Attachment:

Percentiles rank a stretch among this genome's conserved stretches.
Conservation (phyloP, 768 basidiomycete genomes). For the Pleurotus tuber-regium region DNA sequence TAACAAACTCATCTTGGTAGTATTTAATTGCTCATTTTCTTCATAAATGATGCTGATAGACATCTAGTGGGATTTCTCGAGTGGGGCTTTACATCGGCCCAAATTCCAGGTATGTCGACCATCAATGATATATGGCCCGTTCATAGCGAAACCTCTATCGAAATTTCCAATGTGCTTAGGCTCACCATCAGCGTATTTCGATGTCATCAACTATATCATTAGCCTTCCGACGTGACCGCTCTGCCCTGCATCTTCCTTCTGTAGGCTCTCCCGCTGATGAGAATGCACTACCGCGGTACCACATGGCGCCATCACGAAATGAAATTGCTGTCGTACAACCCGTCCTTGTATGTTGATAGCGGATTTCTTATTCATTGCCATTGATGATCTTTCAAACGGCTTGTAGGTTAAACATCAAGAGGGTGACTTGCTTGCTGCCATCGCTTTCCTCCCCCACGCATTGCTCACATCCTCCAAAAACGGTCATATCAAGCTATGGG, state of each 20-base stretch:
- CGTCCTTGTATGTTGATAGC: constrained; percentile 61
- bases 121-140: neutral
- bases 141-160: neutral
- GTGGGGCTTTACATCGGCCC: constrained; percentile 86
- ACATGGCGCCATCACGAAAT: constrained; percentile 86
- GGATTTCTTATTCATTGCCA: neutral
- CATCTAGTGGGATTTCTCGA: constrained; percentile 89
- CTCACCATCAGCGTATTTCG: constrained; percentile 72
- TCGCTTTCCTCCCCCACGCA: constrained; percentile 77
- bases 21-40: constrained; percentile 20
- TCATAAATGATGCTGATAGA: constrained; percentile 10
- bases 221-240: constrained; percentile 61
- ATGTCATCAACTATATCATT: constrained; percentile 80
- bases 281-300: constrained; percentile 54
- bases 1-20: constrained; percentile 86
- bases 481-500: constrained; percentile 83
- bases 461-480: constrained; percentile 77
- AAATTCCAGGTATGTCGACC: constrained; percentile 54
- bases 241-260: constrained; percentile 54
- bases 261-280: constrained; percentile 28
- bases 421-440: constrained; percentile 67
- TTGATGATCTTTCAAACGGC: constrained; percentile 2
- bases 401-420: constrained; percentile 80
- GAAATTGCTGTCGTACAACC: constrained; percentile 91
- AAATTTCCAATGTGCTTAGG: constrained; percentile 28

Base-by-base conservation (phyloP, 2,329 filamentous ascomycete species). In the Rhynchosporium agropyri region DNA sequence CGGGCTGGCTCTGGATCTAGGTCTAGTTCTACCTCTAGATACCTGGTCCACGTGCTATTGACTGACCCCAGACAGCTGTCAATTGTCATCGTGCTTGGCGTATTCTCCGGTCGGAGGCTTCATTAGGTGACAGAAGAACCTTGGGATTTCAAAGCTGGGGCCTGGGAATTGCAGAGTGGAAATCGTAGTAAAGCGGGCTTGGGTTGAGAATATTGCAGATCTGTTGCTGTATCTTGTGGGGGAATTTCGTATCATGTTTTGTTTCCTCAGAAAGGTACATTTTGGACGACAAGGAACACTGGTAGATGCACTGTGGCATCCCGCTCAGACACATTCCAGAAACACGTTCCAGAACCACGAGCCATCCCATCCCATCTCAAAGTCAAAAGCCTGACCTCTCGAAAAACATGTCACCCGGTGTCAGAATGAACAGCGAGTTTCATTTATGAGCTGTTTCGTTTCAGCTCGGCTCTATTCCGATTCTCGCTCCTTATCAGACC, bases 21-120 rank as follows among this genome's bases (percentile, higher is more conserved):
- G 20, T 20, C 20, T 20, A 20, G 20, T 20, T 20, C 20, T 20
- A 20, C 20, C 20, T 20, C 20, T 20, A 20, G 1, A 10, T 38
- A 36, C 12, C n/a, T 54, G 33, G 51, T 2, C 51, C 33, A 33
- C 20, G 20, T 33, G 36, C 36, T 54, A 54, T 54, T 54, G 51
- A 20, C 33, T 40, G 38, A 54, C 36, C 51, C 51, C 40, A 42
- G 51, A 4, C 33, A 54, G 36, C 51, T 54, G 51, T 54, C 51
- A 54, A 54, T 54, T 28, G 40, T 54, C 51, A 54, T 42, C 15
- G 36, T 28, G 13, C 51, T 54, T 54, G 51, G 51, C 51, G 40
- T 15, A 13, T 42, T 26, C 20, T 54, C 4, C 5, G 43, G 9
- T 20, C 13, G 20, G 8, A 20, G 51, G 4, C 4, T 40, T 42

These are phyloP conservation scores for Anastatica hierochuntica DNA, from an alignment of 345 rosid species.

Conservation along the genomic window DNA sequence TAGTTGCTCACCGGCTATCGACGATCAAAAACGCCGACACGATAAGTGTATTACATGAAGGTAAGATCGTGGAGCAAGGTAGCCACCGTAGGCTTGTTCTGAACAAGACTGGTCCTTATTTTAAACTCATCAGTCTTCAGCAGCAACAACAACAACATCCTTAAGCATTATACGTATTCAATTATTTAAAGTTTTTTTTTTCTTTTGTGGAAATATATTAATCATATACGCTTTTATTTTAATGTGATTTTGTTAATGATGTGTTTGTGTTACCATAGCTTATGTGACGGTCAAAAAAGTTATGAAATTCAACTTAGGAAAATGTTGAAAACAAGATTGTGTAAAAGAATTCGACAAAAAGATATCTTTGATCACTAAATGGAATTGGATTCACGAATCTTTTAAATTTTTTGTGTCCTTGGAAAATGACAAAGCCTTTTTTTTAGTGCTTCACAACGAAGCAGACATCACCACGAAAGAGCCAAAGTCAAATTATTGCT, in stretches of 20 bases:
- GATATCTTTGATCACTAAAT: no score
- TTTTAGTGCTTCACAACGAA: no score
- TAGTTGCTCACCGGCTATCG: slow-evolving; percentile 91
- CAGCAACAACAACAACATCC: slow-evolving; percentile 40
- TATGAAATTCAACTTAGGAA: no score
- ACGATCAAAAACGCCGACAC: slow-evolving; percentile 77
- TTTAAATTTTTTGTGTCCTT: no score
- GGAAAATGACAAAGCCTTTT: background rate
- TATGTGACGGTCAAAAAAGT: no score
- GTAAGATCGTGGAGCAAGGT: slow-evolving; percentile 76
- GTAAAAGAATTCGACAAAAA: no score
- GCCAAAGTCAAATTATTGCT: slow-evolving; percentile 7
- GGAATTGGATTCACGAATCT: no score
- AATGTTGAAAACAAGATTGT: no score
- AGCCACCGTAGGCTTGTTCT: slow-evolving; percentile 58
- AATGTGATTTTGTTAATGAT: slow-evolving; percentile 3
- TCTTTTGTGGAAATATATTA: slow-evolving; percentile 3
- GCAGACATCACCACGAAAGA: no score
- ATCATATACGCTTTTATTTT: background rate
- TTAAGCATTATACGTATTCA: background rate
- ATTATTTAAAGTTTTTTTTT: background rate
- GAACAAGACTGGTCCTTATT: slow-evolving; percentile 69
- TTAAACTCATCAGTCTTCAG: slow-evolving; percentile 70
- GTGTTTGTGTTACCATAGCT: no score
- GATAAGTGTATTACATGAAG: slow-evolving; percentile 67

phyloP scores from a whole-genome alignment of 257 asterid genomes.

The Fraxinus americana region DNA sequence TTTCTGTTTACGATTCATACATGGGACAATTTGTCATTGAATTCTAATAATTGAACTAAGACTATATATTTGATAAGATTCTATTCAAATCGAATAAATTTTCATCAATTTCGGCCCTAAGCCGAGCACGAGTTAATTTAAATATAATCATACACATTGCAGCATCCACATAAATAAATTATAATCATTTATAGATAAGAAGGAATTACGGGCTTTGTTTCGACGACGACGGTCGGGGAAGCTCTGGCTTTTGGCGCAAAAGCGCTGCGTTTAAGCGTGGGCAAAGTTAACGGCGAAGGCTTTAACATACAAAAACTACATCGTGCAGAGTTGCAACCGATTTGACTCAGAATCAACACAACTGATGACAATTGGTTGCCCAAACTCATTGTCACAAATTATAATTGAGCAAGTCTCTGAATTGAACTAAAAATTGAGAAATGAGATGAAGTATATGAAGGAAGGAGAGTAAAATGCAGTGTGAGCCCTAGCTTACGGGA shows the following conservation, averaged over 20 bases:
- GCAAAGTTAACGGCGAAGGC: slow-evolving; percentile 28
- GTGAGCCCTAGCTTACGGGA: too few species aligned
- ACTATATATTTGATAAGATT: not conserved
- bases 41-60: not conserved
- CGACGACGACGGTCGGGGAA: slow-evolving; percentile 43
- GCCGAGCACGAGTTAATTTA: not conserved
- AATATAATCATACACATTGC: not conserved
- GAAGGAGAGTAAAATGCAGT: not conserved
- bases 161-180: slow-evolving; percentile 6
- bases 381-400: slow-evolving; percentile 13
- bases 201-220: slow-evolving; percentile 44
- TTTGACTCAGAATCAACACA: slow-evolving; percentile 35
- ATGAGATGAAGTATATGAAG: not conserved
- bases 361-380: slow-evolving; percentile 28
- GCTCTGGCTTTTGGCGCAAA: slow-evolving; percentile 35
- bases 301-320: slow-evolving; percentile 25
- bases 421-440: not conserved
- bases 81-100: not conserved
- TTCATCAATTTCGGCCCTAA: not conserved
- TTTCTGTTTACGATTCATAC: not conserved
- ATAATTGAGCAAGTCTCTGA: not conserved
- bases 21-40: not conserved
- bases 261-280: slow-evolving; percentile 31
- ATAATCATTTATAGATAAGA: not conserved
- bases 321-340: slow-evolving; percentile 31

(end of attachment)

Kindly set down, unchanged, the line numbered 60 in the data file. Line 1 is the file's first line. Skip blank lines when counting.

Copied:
- TTAAGCATTATACGTATTCA: background rate